The performance of face recognition systems that use two-dimensional (2D) images is dependent on consistent conditions such as lighting, pose, and facial expression. A multi-view face recognition system is being developed, which utilizes three-dimensional (3D) information about the face, along with the facial texture, to make the system more robust to those variations. A procedure is presented for constructing a database of 3D face models and matching this database to 2.5D face scans which are captured from different views. 2.5D is a simplified 3D (x, y, z) surface representation that contains at most one depth value (z direction) for every point in the (x, y) plane. A robust similarity metric is defined for matching. To address the non-rigid facial movement, such as expressions, we present a facial surface modeling and matching scheme to match 2.5D test scans in the presence of both non-rigid deformations and large pose changes (multiview) to a neutral expression 3D face model. A geodesic-based resampling approach is applied to extract landmarks for modeling facial surface deformations. We are able to synthesize the deformation learned from a small group of subjects (control group) onto a 3D neutral model (not in the control group), resulting in a deformed template. A personspecific (3D) deformable model is built for each subject in the gallery w.r.t. the control group by combining the templates with synthesized deformations. By fitting this generative deformable model to a test scan, the proposed approach is able to handle expressions and large pose changes simultaneously.
X. Lu and A. K. Jain, " Deformation Modeling for Robust 3D Face Matching", Proc. IEEE Computer Society Conference on Computer Vision and Pattern Recognition (CVPR2006), Vol. 2, pp. 1377 - 1383, New York, NY, Jun. 2006.
X. Lu and A.K. Jain, " Integrating range and texture information for 3D face recognition", Proc. of WACV (Workshop on Applications of Computer Vision), pp. 156-163, Breckenridge, Colorado, January 2005.
X. Lu and A.K. Jain, " Deformation Analysis for 3D Face Matching", Proc. of WACV (Workshop on Applications of Computer Vision), pp. 99-104, Breckenridge, Colorado, January 2005.
X. Lu, D. Colbry and A. K. Jain, " Three-Dimensional Model Based Face Recognition", Proc. International Conference on Pattern Recognition (ICPR), vol. I, pp. 362-366, Cambridge, UK, August 2004.
X. Lu, D. Colbry and A. K. Jain, " Matching 2.5D Scans for Face Recognition", Proc. International Conference on Biometric Authentication (ICBA) , pp. 30-36, Hong Kong, July 2004.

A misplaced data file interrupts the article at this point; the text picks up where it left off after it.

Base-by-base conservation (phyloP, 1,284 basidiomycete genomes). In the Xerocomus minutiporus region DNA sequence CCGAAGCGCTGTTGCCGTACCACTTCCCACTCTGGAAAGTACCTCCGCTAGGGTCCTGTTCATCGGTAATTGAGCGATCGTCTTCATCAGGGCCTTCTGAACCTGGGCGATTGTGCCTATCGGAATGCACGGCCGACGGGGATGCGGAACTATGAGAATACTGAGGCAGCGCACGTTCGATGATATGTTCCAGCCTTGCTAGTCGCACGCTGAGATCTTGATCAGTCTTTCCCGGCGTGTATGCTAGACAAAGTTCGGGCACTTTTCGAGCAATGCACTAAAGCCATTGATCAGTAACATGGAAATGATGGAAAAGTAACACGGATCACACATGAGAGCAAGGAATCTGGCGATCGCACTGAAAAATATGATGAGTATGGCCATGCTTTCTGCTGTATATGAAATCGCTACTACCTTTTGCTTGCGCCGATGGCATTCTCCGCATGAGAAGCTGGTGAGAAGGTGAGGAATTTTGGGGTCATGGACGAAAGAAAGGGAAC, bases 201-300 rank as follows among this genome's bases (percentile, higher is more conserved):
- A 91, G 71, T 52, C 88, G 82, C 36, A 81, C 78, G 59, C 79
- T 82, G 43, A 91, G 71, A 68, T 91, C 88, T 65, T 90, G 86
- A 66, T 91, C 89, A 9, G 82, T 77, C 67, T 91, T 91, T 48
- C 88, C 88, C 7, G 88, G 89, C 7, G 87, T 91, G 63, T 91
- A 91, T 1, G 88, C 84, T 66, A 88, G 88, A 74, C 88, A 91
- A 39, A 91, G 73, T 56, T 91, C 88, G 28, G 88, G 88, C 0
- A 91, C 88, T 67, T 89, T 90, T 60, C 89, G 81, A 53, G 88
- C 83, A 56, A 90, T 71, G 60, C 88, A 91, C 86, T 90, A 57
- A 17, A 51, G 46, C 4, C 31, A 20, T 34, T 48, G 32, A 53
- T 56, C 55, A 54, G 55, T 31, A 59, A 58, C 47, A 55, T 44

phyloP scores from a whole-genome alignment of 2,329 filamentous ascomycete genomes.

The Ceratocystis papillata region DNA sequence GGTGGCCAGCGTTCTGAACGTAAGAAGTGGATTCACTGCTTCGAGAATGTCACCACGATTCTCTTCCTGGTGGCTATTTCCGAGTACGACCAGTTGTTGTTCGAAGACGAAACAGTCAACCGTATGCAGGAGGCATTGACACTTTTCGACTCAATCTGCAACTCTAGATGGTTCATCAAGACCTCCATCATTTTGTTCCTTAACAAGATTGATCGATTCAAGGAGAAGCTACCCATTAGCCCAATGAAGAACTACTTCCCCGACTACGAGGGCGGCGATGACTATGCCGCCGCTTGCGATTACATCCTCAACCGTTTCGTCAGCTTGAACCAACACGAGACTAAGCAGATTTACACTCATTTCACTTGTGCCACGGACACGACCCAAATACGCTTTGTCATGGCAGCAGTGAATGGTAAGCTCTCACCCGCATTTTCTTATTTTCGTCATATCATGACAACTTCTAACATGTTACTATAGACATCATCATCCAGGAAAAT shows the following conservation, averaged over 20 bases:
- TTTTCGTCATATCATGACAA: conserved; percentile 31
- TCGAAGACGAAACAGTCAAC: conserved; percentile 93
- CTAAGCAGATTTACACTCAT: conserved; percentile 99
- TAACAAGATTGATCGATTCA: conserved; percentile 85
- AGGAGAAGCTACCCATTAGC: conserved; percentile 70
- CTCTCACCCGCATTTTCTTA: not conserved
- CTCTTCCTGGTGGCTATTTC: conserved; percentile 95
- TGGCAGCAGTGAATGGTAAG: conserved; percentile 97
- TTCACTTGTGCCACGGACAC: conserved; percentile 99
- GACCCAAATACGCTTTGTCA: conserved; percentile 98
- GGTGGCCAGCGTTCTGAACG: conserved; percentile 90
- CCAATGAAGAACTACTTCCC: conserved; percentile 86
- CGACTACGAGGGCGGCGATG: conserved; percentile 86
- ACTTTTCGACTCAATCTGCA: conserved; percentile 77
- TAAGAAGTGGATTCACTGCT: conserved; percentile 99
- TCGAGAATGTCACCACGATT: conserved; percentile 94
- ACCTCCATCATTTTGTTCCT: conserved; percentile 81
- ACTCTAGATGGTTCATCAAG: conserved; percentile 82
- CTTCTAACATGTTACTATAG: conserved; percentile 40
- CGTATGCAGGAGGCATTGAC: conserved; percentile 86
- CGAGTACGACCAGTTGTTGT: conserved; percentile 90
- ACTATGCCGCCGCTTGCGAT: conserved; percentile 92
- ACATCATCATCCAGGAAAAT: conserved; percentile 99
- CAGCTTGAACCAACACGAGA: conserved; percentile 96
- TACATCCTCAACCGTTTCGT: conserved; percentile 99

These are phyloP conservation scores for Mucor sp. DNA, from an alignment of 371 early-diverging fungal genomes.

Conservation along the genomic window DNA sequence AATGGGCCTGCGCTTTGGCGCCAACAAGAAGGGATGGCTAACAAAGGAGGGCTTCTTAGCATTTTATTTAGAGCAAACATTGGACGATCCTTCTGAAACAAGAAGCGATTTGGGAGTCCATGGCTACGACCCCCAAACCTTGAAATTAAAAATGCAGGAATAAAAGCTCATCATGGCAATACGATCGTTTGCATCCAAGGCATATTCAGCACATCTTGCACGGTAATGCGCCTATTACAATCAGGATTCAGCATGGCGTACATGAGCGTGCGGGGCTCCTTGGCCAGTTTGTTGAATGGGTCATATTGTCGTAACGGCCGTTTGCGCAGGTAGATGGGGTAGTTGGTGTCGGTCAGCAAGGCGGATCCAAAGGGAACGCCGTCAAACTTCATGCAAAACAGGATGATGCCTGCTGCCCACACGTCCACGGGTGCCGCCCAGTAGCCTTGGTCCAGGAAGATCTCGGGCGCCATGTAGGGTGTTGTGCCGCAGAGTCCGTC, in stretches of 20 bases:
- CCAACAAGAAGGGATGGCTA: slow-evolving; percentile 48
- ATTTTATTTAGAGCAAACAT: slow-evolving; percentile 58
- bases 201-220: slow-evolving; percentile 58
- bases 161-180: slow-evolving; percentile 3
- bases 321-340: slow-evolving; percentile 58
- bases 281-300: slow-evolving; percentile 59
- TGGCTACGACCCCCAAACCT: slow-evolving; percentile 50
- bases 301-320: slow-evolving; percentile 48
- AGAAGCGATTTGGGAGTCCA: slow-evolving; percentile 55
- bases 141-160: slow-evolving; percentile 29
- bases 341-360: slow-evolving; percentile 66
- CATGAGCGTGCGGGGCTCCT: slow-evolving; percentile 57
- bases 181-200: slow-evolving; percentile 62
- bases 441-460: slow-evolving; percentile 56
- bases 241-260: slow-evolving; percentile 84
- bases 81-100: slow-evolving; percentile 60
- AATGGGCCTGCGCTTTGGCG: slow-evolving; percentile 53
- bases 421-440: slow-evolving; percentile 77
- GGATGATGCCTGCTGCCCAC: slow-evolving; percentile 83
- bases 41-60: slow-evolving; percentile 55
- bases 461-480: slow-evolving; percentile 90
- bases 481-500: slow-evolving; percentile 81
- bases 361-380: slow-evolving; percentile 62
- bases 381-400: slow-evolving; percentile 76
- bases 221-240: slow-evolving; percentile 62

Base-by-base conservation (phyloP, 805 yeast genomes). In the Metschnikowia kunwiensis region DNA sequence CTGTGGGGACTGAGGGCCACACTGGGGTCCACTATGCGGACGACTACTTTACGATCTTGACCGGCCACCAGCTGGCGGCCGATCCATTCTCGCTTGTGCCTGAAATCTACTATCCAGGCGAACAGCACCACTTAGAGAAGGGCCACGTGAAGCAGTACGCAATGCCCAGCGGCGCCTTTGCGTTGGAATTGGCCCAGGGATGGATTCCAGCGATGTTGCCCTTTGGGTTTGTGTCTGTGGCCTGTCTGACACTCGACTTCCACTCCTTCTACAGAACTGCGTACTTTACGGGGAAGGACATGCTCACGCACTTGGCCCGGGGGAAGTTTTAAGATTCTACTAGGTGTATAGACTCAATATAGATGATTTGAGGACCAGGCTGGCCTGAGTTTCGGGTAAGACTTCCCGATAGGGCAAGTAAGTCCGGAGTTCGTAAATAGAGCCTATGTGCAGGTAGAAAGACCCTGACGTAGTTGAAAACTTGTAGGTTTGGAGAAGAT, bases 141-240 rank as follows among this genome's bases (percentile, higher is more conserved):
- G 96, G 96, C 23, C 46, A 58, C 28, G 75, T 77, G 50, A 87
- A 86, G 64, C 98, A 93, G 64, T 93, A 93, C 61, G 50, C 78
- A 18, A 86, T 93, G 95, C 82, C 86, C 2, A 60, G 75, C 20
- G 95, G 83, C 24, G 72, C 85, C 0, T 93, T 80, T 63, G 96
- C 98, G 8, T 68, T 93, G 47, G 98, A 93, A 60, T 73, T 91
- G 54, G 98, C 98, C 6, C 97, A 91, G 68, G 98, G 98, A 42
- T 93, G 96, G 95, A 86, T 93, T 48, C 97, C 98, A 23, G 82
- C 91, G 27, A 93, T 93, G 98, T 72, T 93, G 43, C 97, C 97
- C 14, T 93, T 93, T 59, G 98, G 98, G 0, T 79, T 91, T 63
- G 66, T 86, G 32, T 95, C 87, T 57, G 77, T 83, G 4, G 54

X. Lu, R. Hsu, A. Jain, B. Kamgar-Parsi and B. Kamgar-Parsi, Face Recognition with 3D Model-Based Synthesis, Proc. International Conference on Biometric Authentication (ICBA), pp. 139-146, Hong Kong, July 2004.
Face Recognition in Video
Face recognition in video has gained wide attention as a covert method for surveillance to enhance security in a variety of application domains (e.g., airports). A video contains temporal information as well as multiple instances of a face, so it is expected to lead to better face recognition performance compared to still face images. However, faces appearing in a video have substantial variations in pose and lighting. These pose and lighting variations can be effectively modeled using 3D face models. Combining the advantages of 2D video and 3D face models, we propose a face recognition system that identifies faces in a video. The system utilizes the rich information in a video and overcomes the pose and lighting variations using 3D face model. The 3D face models are obtained from a 3D range sensor and stereographic reconstruction process. Experimental results have shown that both 3D face models provide better face recognition performance by compensating pose and lighting variations.
U. Park and A.K.Jain, " 3D Face Reconstruction from Stereo Video", Proc. First International Workshop on Video Processing for Security (VP4S-06) in Third Canadian Conference on Computer and Robot Vision (CRV06), June 7-9, Quebec City, Canada, 2006.
U. Park, H. Chen and A. K. Jain, " 3D Model-assisted Face Recognition in Video", Proc. of 2nd Workshop on Face Processing in Video, in conjuction with AI/GI/CRV05, pp. 322-329, Victoria, British Columbia, Canada, May 2005.
Human face detection is often the first step in applications such as video surveillance, human computer interface, face recognition, and image database management. We propose a face detection algorithm for color images in the presence of varying lighting conditions as well as complex backgrounds. Our method detects skin regions over the entire image, and then generates face candidates based on the spatial arrangement of these skin patches. The algorithm constructs eye, mouth, and boundary maps for verifying each face candidate. Experimental results demonstrate successful detection over a wide variety of facial variations in color, position, scale, rotation, pose, and expression from several photo collections.
R.-L. Hsu, Mohamed Abdel-Mottaleb and A. K. Jain, "Face Detection in Color Images", IEEE Transactions on PAMI, vol. 24, no.5, pp. 696-706, May 2002.